Work is now well underway to restore 11 Victorian pottery workers’ houses and create a new heritage attraction alongside one of The Potteries’ most popular visitor destinations.
A multi-million pound project will see the properties in Harper Street, Burslem, Stoke-on-Trent -which are opposite the main entrance to the Middleport Pottery site – transformed into a new attraction, studio, and workshop space.
When fully restored, visitors will be able to step back in time to the 1950s when they enter the lodge keeper’s house, which will provide a range of immersive activities based on the daily experience of the lodge keeper’s family.
Providing a significant boost to Stoke-on-Trent, regarded as the world capital of ceramics, regeneration charity Re-Form Heritage has begun works to transform Harper Street into a new visitor attraction.
Funded by the National Lottery Heritage Fund, Historic England, Stoke-on-Trent City Council and other supporters, the Harper Street: Engagement in Heritage project has now broken ground as work continues to breathe new life into the area.
In total, £2.5m will be invested into the project, which will see the long-derelict terrace become an attraction focusing on the domestic life of the early 20th century pottery worker, alongside workshop and retail space for creative businesses.
The row of houses is intrinsically linked with Middleport Pottery – the UK’s last working Victorian potbank in continuous production – and are thought to have been built at the same time, or shortly after, the construction of Middleport’s factory in 1888.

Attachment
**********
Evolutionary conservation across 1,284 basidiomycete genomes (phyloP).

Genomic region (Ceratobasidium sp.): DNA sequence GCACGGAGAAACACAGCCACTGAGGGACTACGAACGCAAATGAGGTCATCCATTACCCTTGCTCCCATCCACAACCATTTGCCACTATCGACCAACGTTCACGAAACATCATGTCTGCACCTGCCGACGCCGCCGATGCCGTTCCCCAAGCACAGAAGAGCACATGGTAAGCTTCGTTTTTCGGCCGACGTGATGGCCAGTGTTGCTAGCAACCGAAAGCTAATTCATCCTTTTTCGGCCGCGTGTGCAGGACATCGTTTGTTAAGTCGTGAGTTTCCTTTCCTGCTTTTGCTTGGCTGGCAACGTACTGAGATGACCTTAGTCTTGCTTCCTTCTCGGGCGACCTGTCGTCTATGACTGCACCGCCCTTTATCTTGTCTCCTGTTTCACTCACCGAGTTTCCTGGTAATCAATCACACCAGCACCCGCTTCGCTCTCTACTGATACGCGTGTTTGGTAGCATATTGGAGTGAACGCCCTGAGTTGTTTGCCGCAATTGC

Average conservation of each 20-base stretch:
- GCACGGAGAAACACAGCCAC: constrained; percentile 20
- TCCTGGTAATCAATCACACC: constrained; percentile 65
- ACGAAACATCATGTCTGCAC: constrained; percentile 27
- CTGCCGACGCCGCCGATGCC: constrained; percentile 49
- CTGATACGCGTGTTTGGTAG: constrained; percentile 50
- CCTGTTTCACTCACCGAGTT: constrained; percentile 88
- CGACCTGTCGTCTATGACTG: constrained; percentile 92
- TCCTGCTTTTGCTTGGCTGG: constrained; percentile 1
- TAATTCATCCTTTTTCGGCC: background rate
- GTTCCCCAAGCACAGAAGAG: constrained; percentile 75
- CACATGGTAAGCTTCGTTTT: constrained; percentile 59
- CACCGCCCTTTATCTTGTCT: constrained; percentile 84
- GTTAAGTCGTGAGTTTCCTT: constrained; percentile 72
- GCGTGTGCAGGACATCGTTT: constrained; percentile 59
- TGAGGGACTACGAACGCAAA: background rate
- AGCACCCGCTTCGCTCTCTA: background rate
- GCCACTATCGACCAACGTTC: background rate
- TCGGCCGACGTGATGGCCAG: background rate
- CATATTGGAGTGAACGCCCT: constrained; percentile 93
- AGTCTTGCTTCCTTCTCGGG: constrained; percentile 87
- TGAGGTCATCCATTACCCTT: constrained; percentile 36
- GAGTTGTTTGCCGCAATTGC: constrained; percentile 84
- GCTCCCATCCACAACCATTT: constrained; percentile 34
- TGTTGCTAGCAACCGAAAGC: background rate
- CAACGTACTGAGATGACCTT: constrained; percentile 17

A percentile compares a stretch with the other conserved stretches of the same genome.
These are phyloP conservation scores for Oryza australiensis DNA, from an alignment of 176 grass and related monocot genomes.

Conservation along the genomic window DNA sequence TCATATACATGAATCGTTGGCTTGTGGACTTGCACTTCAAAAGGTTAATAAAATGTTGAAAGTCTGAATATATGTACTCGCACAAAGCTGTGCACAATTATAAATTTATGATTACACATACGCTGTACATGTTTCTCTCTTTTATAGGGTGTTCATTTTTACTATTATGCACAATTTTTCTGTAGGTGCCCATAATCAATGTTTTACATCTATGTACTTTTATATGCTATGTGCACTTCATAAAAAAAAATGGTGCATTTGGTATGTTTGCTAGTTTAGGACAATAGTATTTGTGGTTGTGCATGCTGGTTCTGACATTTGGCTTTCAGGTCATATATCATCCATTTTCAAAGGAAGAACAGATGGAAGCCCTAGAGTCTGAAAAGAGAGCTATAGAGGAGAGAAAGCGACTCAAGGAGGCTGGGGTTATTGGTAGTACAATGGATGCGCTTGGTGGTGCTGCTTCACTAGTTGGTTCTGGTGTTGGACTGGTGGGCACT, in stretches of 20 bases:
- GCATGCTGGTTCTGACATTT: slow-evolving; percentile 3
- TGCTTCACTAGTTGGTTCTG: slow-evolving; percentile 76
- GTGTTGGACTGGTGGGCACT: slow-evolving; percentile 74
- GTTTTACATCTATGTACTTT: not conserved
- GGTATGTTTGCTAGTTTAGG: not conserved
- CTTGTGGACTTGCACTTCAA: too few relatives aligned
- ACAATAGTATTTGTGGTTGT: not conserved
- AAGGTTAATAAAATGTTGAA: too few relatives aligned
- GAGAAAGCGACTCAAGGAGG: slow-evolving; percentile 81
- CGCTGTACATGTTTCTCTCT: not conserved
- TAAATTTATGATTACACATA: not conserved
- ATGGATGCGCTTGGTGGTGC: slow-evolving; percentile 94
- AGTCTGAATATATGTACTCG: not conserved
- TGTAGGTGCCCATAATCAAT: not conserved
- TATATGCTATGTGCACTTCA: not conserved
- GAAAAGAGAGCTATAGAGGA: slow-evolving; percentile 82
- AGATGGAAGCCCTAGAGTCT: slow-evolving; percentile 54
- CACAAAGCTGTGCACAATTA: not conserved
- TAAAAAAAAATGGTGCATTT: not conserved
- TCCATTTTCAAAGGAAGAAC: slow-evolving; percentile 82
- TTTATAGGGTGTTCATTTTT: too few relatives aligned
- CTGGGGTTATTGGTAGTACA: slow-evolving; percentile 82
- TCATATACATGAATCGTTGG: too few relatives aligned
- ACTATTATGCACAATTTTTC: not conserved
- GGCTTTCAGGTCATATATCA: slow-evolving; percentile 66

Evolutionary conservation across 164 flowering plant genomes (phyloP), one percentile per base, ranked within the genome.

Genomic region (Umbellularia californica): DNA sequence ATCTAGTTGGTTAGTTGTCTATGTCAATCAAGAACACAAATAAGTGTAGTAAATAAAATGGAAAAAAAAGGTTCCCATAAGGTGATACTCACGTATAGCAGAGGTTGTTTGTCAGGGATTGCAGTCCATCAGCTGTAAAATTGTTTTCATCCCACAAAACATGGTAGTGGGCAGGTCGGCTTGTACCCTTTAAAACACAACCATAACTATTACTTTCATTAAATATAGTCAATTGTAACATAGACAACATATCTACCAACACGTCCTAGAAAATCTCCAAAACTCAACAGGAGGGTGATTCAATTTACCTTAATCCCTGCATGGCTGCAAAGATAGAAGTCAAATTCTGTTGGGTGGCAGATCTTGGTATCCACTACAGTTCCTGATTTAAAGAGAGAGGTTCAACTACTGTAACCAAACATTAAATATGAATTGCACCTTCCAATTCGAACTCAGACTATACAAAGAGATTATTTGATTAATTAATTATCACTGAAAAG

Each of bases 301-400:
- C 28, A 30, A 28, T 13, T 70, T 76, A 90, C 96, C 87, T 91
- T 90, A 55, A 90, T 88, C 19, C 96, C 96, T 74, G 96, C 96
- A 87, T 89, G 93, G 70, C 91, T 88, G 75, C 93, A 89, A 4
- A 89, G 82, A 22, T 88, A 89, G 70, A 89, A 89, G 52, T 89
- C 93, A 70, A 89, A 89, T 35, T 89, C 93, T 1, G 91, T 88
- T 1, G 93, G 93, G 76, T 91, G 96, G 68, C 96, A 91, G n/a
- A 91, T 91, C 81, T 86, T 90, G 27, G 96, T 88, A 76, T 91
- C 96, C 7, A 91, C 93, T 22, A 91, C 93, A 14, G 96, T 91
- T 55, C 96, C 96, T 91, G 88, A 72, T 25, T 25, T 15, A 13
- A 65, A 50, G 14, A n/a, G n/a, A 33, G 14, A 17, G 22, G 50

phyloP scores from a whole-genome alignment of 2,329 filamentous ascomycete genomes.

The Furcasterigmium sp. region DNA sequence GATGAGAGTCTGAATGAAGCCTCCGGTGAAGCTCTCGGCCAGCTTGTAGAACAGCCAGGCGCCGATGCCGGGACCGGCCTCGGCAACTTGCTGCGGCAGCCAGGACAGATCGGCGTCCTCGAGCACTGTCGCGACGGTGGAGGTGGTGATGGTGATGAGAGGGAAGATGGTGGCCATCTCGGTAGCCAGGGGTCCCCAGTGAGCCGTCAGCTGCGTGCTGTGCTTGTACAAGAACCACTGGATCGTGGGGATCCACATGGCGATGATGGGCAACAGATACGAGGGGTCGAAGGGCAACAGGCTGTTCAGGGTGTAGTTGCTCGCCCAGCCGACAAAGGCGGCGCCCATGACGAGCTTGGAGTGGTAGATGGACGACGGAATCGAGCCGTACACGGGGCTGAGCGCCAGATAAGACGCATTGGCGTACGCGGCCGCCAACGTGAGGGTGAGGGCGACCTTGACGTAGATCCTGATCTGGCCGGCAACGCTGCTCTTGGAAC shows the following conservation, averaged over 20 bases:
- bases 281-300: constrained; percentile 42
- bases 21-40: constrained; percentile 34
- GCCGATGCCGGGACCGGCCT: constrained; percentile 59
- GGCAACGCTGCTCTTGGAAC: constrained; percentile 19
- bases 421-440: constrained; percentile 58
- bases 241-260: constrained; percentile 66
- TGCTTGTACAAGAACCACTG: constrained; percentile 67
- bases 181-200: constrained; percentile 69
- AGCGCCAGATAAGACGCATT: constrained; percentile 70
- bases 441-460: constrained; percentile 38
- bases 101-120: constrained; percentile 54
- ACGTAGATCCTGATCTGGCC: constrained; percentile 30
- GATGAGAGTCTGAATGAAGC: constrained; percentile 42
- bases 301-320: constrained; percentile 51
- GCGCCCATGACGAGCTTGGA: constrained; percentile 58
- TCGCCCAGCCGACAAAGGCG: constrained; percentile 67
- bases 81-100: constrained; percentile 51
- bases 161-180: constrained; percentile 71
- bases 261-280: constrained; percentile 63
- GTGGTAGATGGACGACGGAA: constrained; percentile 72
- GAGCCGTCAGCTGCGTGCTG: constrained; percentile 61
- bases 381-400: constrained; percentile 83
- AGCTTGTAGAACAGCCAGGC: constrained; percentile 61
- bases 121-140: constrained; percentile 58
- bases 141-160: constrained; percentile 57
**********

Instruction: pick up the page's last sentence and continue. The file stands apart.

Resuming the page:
When fully restored, the project will add another visitor experience to Middleport Pottery – home to the world famous Burleigh pottery, and an award-winning visitor destination in the heart of Burslem, the Mother Town of the Potteries. The project is also another addition to Re-Form Heritage’s portfolio of historic buildings which, through being regenerated, help to revitalise communities.
Visitors to Middleport Pottery will take a step back in time as they explore the unique heritage site, beginning in the original Victorian offices before discovering the mould store housing Europe’s largest collection of ceramic moulds. Visitors can also take a look inside the pottery’s huge bottle kiln, one of the few remaining in Stoke and an iconic reminder of the city’s great industrial heritage. (http://bit.ly/31tnaEt).
And when the new Harper Street attraction opens, expected to be Spring 2020, the terrace will also contain a dedicated store for Middleport’s collection and archive, as well as a public research space to allow people to study archive items, many of which will be digitised for the first time.
Harper Street sits within the Trent & Mersey Canal Conservation Area in Stoke-on-Trent, an area “of outstanding industrial archaeological importance, both nationally and locally”, thanks to its early examples of England’s canal network and associated industrial buildings, which include Middleport Pottery.
For updates on the Harper Street project, visit www.re-form.org/harper-street
For more information on Stoke-on-Trent as a destination, see www.visitstoke.co.uk